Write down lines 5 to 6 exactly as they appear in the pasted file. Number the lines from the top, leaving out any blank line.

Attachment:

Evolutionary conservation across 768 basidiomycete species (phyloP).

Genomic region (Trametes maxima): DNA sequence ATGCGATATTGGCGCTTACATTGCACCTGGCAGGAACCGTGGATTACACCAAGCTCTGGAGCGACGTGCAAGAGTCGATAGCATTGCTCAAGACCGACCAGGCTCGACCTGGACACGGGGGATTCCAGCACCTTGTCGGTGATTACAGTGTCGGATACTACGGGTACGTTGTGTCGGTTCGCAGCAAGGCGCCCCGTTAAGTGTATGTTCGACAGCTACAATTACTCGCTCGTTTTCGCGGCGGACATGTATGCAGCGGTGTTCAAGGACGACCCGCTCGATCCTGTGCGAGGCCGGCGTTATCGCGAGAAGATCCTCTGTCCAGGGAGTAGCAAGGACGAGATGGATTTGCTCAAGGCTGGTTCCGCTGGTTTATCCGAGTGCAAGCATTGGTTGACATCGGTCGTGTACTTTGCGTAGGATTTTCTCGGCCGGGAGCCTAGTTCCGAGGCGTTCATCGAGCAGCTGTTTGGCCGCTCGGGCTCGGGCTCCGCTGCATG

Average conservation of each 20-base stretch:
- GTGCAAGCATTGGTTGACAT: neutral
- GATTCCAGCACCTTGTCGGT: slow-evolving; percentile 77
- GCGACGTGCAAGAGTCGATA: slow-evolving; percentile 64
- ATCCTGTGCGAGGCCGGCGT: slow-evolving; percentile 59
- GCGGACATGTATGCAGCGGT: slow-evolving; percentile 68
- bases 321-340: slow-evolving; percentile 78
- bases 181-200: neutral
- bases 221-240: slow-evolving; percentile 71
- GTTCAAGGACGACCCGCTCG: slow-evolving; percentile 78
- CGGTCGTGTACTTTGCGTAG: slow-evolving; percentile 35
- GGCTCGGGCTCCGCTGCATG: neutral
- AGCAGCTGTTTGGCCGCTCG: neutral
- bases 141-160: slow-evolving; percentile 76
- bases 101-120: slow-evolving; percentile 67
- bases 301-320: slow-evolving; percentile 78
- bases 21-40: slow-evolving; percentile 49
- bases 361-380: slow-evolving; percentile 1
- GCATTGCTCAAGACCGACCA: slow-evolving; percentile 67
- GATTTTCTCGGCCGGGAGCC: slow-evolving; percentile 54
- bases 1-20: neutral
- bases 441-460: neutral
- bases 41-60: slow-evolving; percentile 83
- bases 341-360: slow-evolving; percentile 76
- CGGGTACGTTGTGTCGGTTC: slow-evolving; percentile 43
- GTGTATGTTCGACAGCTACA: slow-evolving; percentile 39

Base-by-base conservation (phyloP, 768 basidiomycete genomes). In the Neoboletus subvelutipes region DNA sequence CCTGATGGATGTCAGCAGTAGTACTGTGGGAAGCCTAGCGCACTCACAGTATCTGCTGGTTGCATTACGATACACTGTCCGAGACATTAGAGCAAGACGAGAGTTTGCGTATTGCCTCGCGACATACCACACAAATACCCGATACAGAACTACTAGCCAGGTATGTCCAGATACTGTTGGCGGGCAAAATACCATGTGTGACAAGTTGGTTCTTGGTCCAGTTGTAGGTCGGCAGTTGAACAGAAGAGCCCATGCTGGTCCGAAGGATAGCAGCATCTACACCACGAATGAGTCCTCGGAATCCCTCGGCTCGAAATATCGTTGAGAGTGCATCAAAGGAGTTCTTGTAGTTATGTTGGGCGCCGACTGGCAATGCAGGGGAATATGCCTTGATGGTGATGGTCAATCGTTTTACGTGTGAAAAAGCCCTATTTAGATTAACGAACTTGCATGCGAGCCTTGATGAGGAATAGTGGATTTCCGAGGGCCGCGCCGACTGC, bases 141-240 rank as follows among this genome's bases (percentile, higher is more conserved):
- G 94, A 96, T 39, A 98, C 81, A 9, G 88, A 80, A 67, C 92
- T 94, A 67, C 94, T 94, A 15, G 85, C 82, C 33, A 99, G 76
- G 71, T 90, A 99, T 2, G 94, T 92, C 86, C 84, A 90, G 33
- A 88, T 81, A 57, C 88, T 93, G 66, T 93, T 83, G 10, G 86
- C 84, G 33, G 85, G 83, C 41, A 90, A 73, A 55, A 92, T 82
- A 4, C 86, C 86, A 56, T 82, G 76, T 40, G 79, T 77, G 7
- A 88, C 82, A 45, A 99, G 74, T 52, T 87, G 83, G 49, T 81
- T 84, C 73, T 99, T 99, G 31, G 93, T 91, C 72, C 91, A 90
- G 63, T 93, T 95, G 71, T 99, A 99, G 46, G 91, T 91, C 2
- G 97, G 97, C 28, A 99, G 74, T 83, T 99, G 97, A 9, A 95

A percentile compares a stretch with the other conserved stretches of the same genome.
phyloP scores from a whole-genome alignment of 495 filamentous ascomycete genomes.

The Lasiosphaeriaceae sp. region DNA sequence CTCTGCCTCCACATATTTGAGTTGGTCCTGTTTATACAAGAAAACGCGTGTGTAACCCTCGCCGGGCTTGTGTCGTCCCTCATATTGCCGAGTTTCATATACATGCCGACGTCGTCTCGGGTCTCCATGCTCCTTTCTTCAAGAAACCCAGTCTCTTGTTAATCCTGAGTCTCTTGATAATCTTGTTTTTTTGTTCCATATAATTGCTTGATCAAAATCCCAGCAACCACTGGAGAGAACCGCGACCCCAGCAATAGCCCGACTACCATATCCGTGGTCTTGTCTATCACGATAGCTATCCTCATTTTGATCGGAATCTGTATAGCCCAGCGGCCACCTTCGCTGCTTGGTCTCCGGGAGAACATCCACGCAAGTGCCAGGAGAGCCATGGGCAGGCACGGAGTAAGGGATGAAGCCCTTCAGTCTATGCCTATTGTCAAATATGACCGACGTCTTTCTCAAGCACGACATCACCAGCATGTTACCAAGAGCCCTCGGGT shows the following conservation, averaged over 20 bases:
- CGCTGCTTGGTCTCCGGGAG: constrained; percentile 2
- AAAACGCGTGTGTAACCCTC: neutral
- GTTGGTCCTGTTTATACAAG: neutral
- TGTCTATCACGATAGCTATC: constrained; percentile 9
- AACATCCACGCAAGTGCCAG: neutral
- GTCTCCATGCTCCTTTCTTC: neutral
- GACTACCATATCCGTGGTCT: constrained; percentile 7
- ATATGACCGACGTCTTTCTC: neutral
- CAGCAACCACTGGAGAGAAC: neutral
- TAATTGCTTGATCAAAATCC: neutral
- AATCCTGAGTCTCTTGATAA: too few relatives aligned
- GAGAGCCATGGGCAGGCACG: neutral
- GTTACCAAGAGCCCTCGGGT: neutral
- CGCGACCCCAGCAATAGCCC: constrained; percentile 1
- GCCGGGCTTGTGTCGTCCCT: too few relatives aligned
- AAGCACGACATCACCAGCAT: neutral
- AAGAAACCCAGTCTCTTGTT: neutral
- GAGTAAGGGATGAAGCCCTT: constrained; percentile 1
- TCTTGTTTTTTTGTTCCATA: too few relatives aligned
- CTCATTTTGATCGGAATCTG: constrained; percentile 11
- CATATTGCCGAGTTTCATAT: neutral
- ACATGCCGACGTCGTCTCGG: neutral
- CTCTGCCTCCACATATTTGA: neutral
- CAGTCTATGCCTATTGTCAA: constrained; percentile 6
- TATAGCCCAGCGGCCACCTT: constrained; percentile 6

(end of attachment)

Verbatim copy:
- GATTCCAGCACCTTGTCGGT: slow-evolving; percentile 77
- GCGACGTGCAAGAGTCGATA: slow-evolving; percentile 64